DID YOU READ

The Five Best Basketball Films

The Five Best Basketball Films  (photo)

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The Year of the Yao airs on IFC at 12:45 p.m. ET today. It documents the signing of the first Chinese player to the NBA — the 7′ 6″ Yao Ming to the Houston Rockets. Produced in part by the NBA, the movie follows Yao from his shaky beginning to his unstoppable rise to a basketball powerhouse.

The airing of The Year of the Yao got us thinking about sports films, specifically, basketball movies. Obviously there are a great deal of excellent basketball documents, such as the must-see Hoop Dreams and More Than A Game featuring a young LeBron James. We are more interested in fictional or fictionalized portrayals of basketball: the underdog, the inspiring coach, the tough players, the competition, the swoosh. All the stuff that teenage dreams are made.

Our Top Five Best Basketball Films

5. Teen Wolf. While perhaps not technically a movie about basketball, the basketball game is the only part of the movie that most people remember, so it counts.

4. The Basketball Diaries. Who knew heroin and basketball could work together to make an memorable story of teen angst. That’s what we call teamwork. Leonardo Dicaprio stars in Jim Carroll’s biographical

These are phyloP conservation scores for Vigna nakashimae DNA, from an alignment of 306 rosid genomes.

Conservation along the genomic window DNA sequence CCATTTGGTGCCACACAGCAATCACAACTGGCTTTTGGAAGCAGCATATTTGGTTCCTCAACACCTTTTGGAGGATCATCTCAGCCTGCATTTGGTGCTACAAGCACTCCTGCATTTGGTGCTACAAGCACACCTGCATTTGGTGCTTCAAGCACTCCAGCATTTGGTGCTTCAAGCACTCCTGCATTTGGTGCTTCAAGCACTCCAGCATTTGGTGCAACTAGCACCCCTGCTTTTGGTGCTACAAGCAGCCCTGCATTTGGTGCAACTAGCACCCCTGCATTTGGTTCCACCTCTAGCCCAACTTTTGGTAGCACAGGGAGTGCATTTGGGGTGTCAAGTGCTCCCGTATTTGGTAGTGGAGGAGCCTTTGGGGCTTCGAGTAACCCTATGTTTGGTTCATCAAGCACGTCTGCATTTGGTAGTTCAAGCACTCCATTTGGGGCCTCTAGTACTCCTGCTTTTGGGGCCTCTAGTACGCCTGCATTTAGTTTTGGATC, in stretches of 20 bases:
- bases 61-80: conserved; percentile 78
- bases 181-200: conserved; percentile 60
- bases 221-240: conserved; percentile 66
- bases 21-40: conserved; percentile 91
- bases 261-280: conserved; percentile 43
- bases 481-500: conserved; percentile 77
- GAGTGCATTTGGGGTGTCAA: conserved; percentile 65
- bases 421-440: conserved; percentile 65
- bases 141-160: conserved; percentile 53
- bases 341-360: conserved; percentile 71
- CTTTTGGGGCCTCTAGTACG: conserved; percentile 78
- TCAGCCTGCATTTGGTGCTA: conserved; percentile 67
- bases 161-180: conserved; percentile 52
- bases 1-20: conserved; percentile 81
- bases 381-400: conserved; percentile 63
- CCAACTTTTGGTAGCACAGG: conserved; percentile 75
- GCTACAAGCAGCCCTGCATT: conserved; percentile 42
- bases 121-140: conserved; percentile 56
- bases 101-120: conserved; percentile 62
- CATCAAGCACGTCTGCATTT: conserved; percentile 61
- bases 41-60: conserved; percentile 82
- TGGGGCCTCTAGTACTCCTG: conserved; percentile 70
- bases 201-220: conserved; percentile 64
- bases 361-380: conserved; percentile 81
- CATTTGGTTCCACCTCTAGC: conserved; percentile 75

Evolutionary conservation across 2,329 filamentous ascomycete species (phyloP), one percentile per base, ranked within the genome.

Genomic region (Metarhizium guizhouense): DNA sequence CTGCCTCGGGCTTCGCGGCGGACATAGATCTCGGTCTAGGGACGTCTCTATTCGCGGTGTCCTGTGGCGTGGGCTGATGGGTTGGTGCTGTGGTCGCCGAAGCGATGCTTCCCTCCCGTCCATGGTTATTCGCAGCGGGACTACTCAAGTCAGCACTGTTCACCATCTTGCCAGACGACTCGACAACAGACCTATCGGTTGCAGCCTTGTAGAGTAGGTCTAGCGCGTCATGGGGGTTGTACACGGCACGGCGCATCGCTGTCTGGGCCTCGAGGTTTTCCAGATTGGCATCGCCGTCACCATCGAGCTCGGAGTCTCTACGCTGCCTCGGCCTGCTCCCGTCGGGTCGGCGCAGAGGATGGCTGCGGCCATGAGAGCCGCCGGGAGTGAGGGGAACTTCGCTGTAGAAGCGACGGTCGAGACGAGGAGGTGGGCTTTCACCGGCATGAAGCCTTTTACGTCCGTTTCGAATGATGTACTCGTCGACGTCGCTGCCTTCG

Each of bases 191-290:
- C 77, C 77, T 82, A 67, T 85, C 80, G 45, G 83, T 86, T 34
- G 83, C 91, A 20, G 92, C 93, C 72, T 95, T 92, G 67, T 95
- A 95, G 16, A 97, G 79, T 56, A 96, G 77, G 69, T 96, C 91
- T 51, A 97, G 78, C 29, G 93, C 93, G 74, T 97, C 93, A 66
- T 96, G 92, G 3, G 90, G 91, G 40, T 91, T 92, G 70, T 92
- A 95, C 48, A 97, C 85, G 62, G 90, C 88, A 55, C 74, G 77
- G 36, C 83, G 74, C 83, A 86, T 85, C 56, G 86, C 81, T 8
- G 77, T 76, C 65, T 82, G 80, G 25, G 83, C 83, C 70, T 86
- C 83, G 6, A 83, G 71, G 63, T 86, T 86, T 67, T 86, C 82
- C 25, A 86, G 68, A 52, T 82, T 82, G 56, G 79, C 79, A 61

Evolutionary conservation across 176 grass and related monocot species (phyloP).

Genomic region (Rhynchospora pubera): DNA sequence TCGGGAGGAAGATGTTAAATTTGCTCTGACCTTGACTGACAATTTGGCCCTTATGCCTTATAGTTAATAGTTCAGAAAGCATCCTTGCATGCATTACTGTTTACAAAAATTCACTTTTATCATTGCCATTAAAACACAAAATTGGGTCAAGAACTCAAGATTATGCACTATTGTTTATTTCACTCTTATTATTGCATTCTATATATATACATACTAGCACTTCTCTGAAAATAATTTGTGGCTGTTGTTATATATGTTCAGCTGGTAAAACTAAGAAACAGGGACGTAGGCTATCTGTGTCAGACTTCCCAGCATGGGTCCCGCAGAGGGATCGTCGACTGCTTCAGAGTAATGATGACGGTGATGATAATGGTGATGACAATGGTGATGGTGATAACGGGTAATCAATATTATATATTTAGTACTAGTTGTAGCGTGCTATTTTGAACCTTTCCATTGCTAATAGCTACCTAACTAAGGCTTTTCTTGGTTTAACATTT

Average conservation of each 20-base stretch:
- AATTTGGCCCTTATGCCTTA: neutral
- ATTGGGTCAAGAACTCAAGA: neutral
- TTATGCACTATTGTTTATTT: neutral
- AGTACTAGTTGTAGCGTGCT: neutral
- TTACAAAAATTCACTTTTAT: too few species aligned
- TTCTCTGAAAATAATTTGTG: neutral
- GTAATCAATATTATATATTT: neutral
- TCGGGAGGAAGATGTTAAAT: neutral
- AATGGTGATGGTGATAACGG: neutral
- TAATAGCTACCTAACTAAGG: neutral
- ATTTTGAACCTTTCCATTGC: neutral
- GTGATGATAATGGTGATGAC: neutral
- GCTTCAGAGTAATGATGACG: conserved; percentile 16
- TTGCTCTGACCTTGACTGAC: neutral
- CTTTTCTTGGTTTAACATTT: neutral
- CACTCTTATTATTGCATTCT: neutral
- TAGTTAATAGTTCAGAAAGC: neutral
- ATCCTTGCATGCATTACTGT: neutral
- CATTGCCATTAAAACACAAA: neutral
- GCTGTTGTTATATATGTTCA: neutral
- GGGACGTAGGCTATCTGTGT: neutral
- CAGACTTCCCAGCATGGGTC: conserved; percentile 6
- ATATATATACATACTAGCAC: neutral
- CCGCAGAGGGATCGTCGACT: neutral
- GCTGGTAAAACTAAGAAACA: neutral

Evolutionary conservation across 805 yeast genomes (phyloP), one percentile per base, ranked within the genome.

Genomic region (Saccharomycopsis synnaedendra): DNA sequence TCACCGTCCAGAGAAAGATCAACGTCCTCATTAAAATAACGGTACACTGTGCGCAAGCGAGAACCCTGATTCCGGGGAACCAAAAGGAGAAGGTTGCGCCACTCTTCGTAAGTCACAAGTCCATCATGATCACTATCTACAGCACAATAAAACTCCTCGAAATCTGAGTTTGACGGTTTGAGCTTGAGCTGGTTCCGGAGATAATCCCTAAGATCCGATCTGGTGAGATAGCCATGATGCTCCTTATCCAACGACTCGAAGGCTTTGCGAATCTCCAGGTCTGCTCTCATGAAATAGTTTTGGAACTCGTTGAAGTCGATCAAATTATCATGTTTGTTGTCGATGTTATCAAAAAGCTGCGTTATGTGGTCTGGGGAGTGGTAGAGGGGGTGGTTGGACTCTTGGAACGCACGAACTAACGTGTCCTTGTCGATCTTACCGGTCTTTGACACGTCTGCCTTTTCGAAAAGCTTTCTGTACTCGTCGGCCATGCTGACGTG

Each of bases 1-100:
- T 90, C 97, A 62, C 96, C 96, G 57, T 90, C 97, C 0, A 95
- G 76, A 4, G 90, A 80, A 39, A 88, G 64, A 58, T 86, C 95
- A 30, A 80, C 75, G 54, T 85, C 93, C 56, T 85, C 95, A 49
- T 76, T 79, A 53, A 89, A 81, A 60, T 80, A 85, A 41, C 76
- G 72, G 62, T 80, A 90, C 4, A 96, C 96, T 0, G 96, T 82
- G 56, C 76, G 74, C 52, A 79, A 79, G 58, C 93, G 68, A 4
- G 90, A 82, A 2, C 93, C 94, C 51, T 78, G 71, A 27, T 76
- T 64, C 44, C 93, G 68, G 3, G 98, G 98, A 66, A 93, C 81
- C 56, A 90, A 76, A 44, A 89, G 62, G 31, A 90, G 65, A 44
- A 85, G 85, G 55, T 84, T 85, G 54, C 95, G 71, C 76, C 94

3. He Got Game. Spike Lee’s 1998 drama shows how the love of the game can have wide-reaching impact. Denzel Washington stars as a convicted killer released from prison by the Governor of New York, so he can convince his basketball star son to play for the governor’s alma mater. That’s some school pride.

2. Coach Carter. Based on a true story, Samuel L. Jackson stars as a tough love coach determined to whip a team of misfits into state champions. If you’re a fan of the excellent television show, Friday Night Lights, you’ll see similarities between Coach Taylor and Coach Carter.

1. Hoosiers. Is there another movie that so perfectly captures the rise of the underdog, the tough love of a good coach, and the power of teamwork? No, there is not. Starring Gene Hackman as Norman Dale, the determined coach with a quick temper and a spotty past, the movie follows the unlikely rise of the Hickory, Indiana high school basketball team. Dennis Hopper garnered an Oscar nod for his role as the basketball-loving town drunk.

The Year of the Yao airs on IFC at 12:45 p.m. ET

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Millennial Wisdom

Charles Speaks For Us All

Get to know Charles, the social media whiz of Brockmire.

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He may be an unlikely radio producer Brockmire, but Charles is #1 when it comes to delivering quips that tie a nice little bow on the absurdity of any given situation.

Charles also perfectly captures the jaded outlook of Millennials. Or at least Millennials as mythologized by marketers and news idiots. You know who you are.

Played superbly by Tyrel Jackson Williams, Charles’s quippy nuggets target just about any subject matter, from entry-level jobs in social media (“I plan on getting some experience here, then moving to New York to finally start my life.”) to the ramifications of fictional celebrity hookups (“Drake and Taylor Swift are dating! Albums y’all!”). But where he really nails the whole Millennial POV thing is when he comments on America’s second favorite past-time after type II diabetes: baseball.